heat which. accompanied its beams, and brought something more necessary to our life and that of all nature than the light itself.
The idea that not only mankind, but nature, would perish though the light continued, if this was divorced from heat, made a profound impression, he tells us, on his childish mind. The statement that such an idea could enter with dominating force into the mind of a child will perhaps seem improbable to most. It will, however, be comprehensible enough to some here, I have no doubt.
Is there some ornithologist present who remembers a quite infantile attraction which birds possessed for him above all the rest of the animated creation; some chemist whose earliest recollections are of the strange and quite abnormal interest he found as a child in making experimental mixtures of every kind of accessible household fluid and solid; some astronomer who remembers when a very little creature that not only the sight of the stars, but of any work on astronomy, even if utterly beyond his childish comprehension, had an incomprehensible attraction for him? I will not add to the list. There are, at any rate, many here who will understand and believe Melloni when he tells how this radiant heat, commonplace to others, was wonderful to his childish thought, and wrought a charm on it such that he could not see wood burn in a fireplace, or look at a hot stove, without its drawing his mind, not to the fire or iron itself, but to the mysterious effluence which it sent.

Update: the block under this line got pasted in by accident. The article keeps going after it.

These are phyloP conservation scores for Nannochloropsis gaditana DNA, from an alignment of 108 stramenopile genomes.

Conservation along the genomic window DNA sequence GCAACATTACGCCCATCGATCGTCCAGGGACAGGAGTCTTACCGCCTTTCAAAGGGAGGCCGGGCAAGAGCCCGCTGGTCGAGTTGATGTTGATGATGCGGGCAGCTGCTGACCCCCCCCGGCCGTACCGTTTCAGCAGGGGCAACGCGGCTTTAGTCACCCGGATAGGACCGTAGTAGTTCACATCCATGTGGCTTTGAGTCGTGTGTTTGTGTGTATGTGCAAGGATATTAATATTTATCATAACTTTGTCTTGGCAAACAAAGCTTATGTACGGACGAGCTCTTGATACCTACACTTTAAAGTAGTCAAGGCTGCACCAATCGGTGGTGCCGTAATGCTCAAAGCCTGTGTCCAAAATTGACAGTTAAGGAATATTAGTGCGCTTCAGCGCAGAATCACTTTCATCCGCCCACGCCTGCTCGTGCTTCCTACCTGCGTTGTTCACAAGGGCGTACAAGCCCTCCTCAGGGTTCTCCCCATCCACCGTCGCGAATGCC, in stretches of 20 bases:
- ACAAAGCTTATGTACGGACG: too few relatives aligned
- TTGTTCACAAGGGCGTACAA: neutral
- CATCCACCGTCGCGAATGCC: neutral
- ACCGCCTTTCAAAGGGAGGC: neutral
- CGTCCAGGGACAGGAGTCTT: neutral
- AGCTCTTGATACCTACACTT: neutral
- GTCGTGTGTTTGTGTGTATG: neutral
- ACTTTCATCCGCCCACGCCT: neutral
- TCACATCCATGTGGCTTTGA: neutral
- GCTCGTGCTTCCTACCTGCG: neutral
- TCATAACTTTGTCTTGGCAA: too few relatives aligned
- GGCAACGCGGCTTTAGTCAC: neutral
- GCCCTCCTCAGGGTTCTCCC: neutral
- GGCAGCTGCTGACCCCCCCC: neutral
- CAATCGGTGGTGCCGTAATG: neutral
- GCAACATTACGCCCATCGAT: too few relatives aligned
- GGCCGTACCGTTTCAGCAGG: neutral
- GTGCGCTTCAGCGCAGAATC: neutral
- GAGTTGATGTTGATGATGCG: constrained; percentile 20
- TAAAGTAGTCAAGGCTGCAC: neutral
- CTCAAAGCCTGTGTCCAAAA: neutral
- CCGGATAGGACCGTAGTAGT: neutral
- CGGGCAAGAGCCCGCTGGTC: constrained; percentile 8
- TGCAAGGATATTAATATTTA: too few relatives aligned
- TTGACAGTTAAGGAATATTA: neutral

This was the youth of genius; but let not any fancy that genius in research is to be argued from such premonitions alone, unless it can add to them that other qualification of genius which has caused it to be named the faculty of taking infinite pains. Melloni's subsequent labors justified this last definition also; but I can not speak of them here, further than to say that, after going over a large part of his work myself, with modern methods and with better apparatus, he seems to me the man, of all great students of our subject, who, in reference to what he accomplished, made the fewest mistakes.
Melloni is very great as an experimenter, and owes much of his success to the use of the newly invented thermopile, which is partly his own. I can here, however, speak only of his results, and of but two of these—one generally known; the other, and the more important, singularly little known, at least in connection with him. The first is the full recognition of the fact, partly anticipated by De la Roche, that radiant heat is of different kinds, that the invisible emanations differ among themselves just as those of light do. Melloni not only established the fact, but invented a felicitous term for it, which did a great deal to stamp it on recognition—the term "thermochrose," or heat-color, which